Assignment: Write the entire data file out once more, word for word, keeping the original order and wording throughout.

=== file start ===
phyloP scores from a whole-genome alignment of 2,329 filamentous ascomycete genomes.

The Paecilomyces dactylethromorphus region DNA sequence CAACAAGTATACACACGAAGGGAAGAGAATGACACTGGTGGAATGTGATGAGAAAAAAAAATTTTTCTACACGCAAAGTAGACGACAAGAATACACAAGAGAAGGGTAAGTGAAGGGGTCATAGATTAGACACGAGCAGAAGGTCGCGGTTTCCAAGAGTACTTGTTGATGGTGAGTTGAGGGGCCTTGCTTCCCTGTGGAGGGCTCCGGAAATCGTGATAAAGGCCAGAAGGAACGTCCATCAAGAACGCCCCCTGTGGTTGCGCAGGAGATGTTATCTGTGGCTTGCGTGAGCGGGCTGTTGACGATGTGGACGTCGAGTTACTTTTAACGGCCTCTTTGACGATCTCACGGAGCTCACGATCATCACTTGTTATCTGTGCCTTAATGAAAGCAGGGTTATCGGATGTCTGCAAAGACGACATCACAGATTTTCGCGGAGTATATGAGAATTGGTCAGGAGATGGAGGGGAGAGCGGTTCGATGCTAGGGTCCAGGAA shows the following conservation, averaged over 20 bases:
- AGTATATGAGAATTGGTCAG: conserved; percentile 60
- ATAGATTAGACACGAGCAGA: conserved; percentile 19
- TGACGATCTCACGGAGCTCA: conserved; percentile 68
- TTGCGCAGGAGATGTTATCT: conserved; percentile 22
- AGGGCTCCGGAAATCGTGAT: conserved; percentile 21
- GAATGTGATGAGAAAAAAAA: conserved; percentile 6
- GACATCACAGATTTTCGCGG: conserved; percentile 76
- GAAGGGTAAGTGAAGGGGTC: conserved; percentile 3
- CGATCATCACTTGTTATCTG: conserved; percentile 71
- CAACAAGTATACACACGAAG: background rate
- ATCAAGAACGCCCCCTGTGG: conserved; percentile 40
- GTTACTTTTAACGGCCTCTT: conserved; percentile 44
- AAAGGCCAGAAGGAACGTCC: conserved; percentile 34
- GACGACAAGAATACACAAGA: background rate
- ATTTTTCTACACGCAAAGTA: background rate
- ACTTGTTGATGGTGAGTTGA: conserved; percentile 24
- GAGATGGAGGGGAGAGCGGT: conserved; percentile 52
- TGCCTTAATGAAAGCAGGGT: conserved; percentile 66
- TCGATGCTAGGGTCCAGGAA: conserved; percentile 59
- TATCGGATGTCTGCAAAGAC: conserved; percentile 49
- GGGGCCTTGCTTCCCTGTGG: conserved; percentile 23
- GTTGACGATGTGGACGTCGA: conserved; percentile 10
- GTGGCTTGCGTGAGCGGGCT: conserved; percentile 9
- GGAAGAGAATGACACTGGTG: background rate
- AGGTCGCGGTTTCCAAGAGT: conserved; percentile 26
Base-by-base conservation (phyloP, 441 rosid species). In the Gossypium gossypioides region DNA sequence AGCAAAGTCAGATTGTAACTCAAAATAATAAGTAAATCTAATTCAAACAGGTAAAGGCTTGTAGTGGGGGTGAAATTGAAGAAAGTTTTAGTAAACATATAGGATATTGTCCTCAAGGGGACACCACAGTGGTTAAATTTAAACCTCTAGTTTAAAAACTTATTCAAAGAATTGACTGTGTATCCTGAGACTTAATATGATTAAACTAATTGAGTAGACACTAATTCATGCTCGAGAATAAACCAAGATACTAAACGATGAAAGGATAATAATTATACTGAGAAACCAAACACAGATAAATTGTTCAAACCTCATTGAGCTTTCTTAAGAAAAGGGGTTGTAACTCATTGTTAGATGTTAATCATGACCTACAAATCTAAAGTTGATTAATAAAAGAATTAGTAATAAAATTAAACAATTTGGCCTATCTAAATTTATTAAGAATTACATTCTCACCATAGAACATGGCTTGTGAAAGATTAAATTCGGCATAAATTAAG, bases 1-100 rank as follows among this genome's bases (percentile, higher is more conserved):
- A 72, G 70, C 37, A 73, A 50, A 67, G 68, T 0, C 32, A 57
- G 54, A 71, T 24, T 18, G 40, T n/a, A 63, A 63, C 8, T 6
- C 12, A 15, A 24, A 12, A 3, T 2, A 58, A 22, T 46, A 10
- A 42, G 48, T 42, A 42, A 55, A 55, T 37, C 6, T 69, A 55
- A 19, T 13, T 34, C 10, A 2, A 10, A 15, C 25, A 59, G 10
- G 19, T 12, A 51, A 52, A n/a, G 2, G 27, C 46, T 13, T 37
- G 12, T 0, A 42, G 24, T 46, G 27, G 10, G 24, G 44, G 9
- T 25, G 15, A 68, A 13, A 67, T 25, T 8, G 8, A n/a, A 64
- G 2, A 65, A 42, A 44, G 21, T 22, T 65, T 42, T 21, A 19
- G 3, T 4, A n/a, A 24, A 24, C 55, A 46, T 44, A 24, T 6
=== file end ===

phyloP scores from a whole-genome alignment of 2,329 filamentous ascomycete genomes.

The Paecilomyces dactylethromorphus region DNA sequence CAACAAGTATACACACGAAGGGAAGAGAATGACACTGGTGGAATGTGATGAGAAAAAAAAATTTTTCTACACGCAAAGTAGACGACAAGAATACACAAGAGAAGGGTAAGTGAAGGGGTCATAGATTAGACACGAGCAGAAGGTCGCGGTTTCCAAGAGTACTTGTTGATGGTGAGTTGAGGGGCCTTGCTTCCCTGTGGAGGGCTCCGGAAATCGTGATAAAGGCCAGAAGGAACGTCCATCAAGAACGCCCCCTGTGGTTGCGCAGGAGATGTTATCTGTGGCTTGCGTGAGCGGGCTGTTGACGATGTGGACGTCGAGTTACTTTTAACGGCCTCTTTGACGATCTCACGGAGCTCACGATCATCACTTGTTATCTGTGCCTTAATGAAAGCAGGGTTATCGGATGTCTGCAAAGACGACATCACAGATTTTCGCGGAGTATATGAGAATTGGTCAGGAGATGGAGGGGAGAGCGGTTCGATGCTAGGGTCCAGGAA shows the following conservation, averaged over 20 bases:
- AGTATATGAGAATTGGTCAG: conserved; percentile 60
- ATAGATTAGACACGAGCAGA: conserved; percentile 19
- TGACGATCTCACGGAGCTCA: conserved; percentile 68
- TTGCGCAGGAGATGTTATCT: conserved; percentile 22
- AGGGCTCCGGAAATCGTGAT: conserved; percentile 21
- GAATGTGATGAGAAAAAAAA: conserved; percentile 6
- GACATCACAGATTTTCGCGG: conserved; percentile 76
- GAAGGGTAAGTGAAGGGGTC: conserved; percentile 3
- CGATCATCACTTGTTATCTG: conserved; percentile 71
- CAACAAGTATACACACGAAG: background rate
- ATCAAGAACGCCCCCTGTGG: conserved; percentile 40
- GTTACTTTTAACGGCCTCTT: conserved; percentile 44
- AAAGGCCAGAAGGAACGTCC: conserved; percentile 34
- GACGACAAGAATACACAAGA: background rate
- ATTTTTCTACACGCAAAGTA: background rate
- ACTTGTTGATGGTGAGTTGA: conserved; percentile 24
- GAGATGGAGGGGAGAGCGGT: conserved; percentile 52
- TGCCTTAATGAAAGCAGGGT: conserved; percentile 66
- TCGATGCTAGGGTCCAGGAA: conserved; percentile 59
- TATCGGATGTCTGCAAAGAC: conserved; percentile 49
- GGGGCCTTGCTTCCCTGTGG: conserved; percentile 23
- GTTGACGATGTGGACGTCGA: conserved; percentile 10
- GTGGCTTGCGTGAGCGGGCT: conserved; percentile 9
- GGAAGAGAATGACACTGGTG: background rate
- AGGTCGCGGTTTCCAAGAGT: conserved; percentile 26
Base-by-base conservation (phyloP, 441 rosid species). In the Gossypium gossypioides region DNA sequence AGCAAAGTCAGATTGTAACTCAAAATAATAAGTAAATCTAATTCAAACAGGTAAAGGCTTGTAGTGGGGGTGAAATTGAAGAAAGTTTTAGTAAACATATAGGATATTGTCCTCAAGGGGACACCACAGTGGTTAAATTTAAACCTCTAGTTTAAAAACTTATTCAAAGAATTGACTGTGTATCCTGAGACTTAATATGATTAAACTAATTGAGTAGACACTAATTCATGCTCGAGAATAAACCAAGATACTAAACGATGAAAGGATAATAATTATACTGAGAAACCAAACACAGATAAATTGTTCAAACCTCATTGAGCTTTCTTAAGAAAAGGGGTTGTAACTCATTGTTAGATGTTAATCATGACCTACAAATCTAAAGTTGATTAATAAAAGAATTAGTAATAAAATTAAACAATTTGGCCTATCTAAATTTATTAAGAATTACATTCTCACCATAGAACATGGCTTGTGAAAGATTAAATTCGGCATAAATTAAG, bases 1-100 rank as follows among this genome's bases (percentile, higher is more conserved):
- A 72, G 70, C 37, A 73, A 50, A 67, G 68, T 0, C 32, A 57
- G 54, A 71, T 24, T 18, G 40, T n/a, A 63, A 63, C 8, T 6
- C 12, A 15, A 24, A 12, A 3, T 2, A 58, A 22, T 46, A 10
- A 42, G 48, T 42, A 42, A 55, A 55, T 37, C 6, T 69, A 55
- A 19, T 13, T 34, C 10, A 2, A 10, A 15, C 25, A 59, G 10
- G 19, T 12, A 51, A 52, A n/a, G 2, G 27, C 46, T 13, T 37
- G 12, T 0, A 42, G 24, T 46, G 27, G 10, G 24, G 44, G 9
- T 25, G 15, A 68, A 13, A 67, T 25, T 8, G 8, A n/a, A 64
- G 2, A 65, A 42, A 44, G 21, T 22, T 65, T 42, T 21, A 19
- G 3, T 4, A n/a, A 24, A 24, C 55, A 46, T 44, A 24, T 6